Violation ExplanationOfficial Report Wording, Item #11
1. Sick employees restricted from handling food and utensils. (20 pts.)
2. Cuts, burns and bandages covered. (10 pts.)
PUBLIC HEALTH REASON
Most foodborne illnesses reported in the United States are caused by Norovirus. Norovirus outbreaks account for about two thirds of all reported foodborne illness outbreaks. Norovirus is easily transmitted from food handlers that are or have recently been ill with the disease, and prepare, handle or serve cold ready-to-eat foods, such as salads, deli meats and cheeses, and ice. Food establishments need to have measures in place to control Norovirus. These measures include excluding sick workers, good hand washing practices of food service workers, and preventing bare hand contact with ready-to-eat foods.
1. Food service workers suffering from an illness that can be transmitted through food must be excluded or restricted from handling food, clean equipment and utensils. Workers with gastrointestinal illnesses such as diarrhea, vomiting, and/or fever with sore throat, can transmit disease-causing microorganisms they are carrying into the foods they are handling, then on to the individuals that consume the food product. Employees of food service establishments that become ill are required to inform management of their illness. The establishment’s management must exclude employees from work that are experiencing diarrhea, vomiting, and/or fever with sore throat. Sick employees should remain off work 24-48 hours after they are symptom free.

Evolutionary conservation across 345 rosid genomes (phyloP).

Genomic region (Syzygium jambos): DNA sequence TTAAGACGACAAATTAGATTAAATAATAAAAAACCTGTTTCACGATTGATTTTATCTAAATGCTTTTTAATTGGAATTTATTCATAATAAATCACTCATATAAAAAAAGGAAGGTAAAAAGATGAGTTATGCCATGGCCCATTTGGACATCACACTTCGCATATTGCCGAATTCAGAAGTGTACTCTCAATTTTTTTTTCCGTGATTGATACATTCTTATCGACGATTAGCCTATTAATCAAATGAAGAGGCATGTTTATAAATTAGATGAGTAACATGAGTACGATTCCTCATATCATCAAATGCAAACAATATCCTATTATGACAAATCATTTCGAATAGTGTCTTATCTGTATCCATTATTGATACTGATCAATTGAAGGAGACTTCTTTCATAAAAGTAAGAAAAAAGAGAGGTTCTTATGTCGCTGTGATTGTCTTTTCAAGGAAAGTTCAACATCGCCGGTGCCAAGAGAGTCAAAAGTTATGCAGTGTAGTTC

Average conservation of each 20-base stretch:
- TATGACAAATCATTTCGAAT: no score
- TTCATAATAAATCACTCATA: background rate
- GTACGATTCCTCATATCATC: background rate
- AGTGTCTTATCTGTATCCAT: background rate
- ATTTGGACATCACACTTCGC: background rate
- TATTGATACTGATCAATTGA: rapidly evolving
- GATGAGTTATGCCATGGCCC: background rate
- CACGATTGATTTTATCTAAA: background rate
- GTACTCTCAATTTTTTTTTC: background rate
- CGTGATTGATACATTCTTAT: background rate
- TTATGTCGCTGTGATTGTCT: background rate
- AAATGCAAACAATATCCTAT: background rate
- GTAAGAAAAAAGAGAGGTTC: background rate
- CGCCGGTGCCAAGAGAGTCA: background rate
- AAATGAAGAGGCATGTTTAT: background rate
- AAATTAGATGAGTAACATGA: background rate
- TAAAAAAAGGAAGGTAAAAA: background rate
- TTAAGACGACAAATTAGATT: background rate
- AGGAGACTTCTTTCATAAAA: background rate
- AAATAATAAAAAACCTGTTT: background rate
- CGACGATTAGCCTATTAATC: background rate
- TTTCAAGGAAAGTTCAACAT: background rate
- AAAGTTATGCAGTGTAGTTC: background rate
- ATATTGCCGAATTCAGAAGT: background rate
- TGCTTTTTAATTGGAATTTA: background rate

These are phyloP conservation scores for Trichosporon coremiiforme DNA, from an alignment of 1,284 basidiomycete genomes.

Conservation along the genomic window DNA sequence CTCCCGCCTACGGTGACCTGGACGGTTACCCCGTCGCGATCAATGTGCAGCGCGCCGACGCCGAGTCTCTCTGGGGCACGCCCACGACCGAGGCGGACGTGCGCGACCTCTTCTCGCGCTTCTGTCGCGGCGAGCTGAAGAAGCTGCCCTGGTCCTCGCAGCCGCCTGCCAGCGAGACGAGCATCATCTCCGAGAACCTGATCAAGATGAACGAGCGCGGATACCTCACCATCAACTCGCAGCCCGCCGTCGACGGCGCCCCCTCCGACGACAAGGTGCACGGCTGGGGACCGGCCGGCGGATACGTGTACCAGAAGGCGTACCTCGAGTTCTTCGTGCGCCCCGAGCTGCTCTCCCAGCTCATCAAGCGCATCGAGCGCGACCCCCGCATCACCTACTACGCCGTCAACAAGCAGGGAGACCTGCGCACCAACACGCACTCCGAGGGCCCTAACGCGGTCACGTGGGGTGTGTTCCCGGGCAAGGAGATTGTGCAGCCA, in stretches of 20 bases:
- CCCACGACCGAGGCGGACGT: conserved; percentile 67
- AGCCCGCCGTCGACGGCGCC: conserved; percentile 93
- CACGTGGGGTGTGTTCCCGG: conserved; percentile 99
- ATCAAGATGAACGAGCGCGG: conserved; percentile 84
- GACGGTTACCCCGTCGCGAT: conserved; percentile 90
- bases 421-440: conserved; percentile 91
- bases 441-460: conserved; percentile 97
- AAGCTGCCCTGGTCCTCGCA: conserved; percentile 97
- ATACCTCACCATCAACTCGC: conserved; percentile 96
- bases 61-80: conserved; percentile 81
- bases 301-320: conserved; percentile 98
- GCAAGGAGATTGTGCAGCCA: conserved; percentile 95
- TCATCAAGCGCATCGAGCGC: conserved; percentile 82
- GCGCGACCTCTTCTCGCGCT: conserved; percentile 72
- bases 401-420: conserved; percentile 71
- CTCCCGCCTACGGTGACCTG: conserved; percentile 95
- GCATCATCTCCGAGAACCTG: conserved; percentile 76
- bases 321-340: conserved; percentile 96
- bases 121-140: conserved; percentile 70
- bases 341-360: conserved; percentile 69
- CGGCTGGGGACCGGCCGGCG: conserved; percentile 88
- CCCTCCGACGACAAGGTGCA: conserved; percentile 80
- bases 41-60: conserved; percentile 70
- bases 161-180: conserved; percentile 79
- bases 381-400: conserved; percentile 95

2. Open cuts and burns on a food service workers hands can be a direct source of introducing Staphylococcus aureus into food. A double barrier is required to cover cuts and burns on food service workers’ hands and wrists. Bandages worn over cuts and burns are not considered adequate covers. Bandages must be covered with a water tight barrier such as a food handler’s glove or finger cot, to prevent leakage from the cut or burn through the bandage and into the food. Cuts or burns on the arms are less of a concern when usual food preparation practices are employed, therefore a single barrier is allowed. However, if the food preparation practices involve contact of the exposed portions of the arms with food, a barrier equivalent to that required for the hands and wrists would be necessary.
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